End ‘lawfare’ by ditching unworkable UN policies
A disconnect has grown between the will of the people and the legal activists who successfully circumvent democracy by waging ”lawfare” – the practice of using the courts to achieve policies rejected at the ballot box.
Ideological lawfare is now clogging the entire legal system in the name of refugee rights. The people enmeshed in this campaign against Parliament range from the Chief Justice of the High Court, Robert French, to the ideologues toiling in the lower courts and refugee tribunals.
The Australian public has made it clear it regards the people smuggling trade as an affront to Australian morality, security and sovereignty. If the federal government cannot curb this traffic, it is a failure significant enough to turn an election.
The public understands that only punitive measures can deter the trade. That the Gillard government has failed in this duty is clear. What has not yet sunk into the public consciousness is the full extent and cost of this failure as the courts are swamped by litigious refugee applicants and their legal advocates.
The entire process is an immensely cynical exercise dressed up as high morality. How pervasive this problem has become can be seen by these statistical indicators:
Of 148 decisions handed down by the Federal Court this year, 43 of them, almost one in three, were immigration cases.
The Federal Court has so far heard 157 cases involving the Minister for Immigration this year, by far the largest category.
The Refugee Review Tribunal has heard 737 cases this year, and counting.
Most immigration litigation is being funded by the taxpayer, either directly via legal aid or circuitously via other subsidies.
The High Court ruled last week, in effect, that Australian law must conform to the United Nations Convention Relating to the Status of Refugees, as incorporated in the Migration Act.
The convention imposes a virtually unlimited right of access to any country by anyone who deems themselves, in good faith, to be in flight from persecution.
The ruling opened the door to possible legal actions by asylum seekers sent to Nauru by the Howard government. Until last month Nauru was not a signatory to the UN Convention.
Most asylum assessments are taking more than six months, adding to incarceration costs.
Australia has accepted a higher percentage of asylum seekers than the UN High Commissioner of Refugees process – another incentive to bypass the UN system.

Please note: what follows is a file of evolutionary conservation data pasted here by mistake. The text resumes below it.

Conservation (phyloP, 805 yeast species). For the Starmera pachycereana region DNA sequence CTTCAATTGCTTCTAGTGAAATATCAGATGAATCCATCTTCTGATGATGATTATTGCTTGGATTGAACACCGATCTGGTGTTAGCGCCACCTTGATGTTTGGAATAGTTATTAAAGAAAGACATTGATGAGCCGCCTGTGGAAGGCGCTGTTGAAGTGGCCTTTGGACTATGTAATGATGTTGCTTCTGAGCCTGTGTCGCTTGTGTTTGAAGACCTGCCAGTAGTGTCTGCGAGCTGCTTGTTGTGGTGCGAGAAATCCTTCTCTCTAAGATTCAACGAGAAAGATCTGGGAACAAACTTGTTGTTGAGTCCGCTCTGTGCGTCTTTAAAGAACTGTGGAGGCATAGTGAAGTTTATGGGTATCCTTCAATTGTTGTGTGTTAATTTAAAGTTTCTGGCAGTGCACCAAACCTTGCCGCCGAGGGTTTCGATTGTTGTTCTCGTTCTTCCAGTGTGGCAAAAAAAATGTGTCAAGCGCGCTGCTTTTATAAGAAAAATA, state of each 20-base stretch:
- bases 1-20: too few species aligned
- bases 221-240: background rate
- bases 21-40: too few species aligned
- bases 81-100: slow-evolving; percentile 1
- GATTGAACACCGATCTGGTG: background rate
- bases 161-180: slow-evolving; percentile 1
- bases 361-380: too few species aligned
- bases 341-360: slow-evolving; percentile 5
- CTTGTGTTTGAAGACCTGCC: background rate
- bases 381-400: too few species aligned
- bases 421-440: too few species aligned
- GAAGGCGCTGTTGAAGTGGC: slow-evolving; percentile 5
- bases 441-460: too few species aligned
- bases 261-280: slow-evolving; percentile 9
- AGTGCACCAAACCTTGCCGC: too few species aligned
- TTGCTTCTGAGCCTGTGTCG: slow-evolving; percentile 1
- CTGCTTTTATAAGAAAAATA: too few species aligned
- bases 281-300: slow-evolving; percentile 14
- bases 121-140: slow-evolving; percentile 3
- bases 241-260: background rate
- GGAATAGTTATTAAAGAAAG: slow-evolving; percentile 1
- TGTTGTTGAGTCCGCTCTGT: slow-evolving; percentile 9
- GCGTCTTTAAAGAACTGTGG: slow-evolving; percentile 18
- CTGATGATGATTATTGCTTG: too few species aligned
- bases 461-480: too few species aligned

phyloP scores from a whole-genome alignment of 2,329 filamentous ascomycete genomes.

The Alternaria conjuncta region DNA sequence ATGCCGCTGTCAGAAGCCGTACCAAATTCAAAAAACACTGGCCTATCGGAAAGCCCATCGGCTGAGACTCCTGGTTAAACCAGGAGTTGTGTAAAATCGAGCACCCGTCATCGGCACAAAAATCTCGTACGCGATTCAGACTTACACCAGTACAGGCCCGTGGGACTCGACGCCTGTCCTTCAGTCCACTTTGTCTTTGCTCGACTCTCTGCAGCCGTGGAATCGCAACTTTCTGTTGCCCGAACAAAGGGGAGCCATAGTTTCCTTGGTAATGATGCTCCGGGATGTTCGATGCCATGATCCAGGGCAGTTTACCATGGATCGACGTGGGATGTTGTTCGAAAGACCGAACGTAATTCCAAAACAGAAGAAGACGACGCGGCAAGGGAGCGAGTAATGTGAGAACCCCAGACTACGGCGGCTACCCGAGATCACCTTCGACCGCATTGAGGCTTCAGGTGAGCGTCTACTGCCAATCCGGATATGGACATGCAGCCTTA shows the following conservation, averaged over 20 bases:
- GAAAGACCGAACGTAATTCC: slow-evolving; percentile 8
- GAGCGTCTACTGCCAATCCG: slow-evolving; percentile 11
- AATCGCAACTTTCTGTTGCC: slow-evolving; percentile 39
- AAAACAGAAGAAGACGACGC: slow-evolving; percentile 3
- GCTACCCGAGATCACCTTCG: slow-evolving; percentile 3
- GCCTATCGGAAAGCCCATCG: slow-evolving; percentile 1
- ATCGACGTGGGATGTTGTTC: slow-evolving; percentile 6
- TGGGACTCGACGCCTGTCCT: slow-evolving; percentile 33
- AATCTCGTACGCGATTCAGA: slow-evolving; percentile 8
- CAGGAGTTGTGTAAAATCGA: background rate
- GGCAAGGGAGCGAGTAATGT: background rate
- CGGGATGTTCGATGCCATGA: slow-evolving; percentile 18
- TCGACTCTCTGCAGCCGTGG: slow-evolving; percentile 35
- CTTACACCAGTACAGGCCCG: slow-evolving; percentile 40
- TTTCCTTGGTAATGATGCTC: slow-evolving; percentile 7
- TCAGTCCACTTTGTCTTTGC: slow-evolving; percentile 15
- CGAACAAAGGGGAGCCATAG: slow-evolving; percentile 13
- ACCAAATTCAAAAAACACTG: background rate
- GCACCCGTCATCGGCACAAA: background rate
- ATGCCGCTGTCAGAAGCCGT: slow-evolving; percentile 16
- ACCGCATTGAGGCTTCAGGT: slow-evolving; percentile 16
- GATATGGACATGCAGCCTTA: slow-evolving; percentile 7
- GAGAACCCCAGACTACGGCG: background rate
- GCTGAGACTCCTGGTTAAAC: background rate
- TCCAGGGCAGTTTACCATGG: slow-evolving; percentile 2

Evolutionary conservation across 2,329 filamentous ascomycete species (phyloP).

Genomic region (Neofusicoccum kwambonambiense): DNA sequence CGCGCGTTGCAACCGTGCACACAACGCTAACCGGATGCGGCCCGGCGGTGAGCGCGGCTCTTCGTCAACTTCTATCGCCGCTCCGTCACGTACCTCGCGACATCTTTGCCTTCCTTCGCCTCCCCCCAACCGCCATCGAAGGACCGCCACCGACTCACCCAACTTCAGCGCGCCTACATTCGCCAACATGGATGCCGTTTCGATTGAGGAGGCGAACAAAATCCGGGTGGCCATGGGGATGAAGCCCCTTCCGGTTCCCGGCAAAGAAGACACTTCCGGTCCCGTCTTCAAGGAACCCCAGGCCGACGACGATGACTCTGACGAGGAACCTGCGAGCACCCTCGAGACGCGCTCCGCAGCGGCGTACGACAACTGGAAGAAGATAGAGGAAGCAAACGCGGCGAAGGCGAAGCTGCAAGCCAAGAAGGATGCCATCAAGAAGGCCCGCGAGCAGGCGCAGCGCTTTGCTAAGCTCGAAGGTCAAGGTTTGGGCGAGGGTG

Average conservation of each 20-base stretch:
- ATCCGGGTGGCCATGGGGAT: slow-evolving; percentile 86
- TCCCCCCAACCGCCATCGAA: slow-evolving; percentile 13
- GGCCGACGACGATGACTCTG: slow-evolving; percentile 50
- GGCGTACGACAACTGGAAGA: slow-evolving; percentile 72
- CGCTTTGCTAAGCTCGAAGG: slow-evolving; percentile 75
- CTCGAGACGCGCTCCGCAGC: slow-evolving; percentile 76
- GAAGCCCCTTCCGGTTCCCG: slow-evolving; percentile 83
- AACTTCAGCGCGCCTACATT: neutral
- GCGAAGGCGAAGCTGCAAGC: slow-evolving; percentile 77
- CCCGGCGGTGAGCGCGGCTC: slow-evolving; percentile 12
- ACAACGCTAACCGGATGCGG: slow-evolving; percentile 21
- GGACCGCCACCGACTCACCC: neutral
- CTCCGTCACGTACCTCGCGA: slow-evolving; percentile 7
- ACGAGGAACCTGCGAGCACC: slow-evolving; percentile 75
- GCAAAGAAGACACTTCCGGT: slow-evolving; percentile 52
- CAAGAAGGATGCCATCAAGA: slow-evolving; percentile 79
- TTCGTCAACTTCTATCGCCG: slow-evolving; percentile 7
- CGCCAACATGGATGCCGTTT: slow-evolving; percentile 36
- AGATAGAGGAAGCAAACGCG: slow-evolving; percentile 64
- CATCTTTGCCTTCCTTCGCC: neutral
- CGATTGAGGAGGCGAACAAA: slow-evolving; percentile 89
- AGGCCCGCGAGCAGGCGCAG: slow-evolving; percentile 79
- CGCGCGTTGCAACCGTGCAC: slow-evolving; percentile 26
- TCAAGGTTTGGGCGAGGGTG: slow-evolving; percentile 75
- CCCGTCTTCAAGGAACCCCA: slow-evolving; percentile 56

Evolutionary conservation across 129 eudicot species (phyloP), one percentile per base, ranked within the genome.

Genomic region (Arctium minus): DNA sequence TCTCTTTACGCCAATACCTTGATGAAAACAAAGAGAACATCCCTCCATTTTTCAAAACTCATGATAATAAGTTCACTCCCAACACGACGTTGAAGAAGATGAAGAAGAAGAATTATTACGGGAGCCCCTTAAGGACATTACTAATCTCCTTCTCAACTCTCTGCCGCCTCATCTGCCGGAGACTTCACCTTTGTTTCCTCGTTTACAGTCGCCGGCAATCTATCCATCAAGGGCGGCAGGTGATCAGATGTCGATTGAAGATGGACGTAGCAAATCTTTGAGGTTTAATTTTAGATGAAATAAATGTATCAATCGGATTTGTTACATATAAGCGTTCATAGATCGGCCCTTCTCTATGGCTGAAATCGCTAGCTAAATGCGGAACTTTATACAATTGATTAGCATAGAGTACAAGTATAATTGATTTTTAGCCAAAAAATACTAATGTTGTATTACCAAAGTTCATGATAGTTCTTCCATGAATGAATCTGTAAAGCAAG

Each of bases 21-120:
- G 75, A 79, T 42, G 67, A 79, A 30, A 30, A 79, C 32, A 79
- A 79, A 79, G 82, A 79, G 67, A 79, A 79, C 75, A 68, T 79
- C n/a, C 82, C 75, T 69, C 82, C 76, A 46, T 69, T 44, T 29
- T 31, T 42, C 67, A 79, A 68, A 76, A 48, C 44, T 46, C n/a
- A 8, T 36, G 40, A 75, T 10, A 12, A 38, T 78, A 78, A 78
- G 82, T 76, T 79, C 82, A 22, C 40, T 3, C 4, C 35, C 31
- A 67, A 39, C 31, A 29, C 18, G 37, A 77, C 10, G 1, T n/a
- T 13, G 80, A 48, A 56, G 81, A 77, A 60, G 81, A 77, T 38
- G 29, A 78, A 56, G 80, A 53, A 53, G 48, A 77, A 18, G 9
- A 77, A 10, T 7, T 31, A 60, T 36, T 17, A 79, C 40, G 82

History is repeating itself. A veteran of ideological lawfare, the Melbourne barrister and former judge Ron Merkel, QC, has become involved in preparing possibly wider legal challenges to the government’s immigration policies.
Merkel is the activist who sowed the seed, back in 1990, that eventually became theÂ Bringing Them HomeÂ or ”stolen generations” report. It included the false claim that Australia had practised genocide toward the Aborigines. The costly litigation that ensued was largely a disaster and neither report nor litigation improved the material welfare of indigenous Australians, while creating enormous division in the name of reconciliation.
In short, the stolen generations report was a nullity for reconciliation and a paradise for lawyers. Ditto the lawfare now being waged on behalf of refugees.
As a result of the High Court’s decision last week in M70 v Minister for Immigration, 4000 refugees in Malaysia will miss out on entering Australia. It will also reap a political blowback when the public understand the magnitude of how the intent of the Parliament has been subverted in the courts.
The legal quagmire in which the federal government and the courts are stuck could be escaped at a single stroke. The root cause is the United Nations, the majority of whose members are not democracies, and specifically Australia’s signature on the United Nations Convention Relating to the Status of Refugees.
Australia should withdraw from the convention, citing its increasing unworkability, impossibly loose language and unlimited impositions. An entire theatre of ideological lawfare would be laid to waste, and after changes to the Migration Act to pre-empt such lawfare, Australian democracy, security and sovereignty would be strengthened.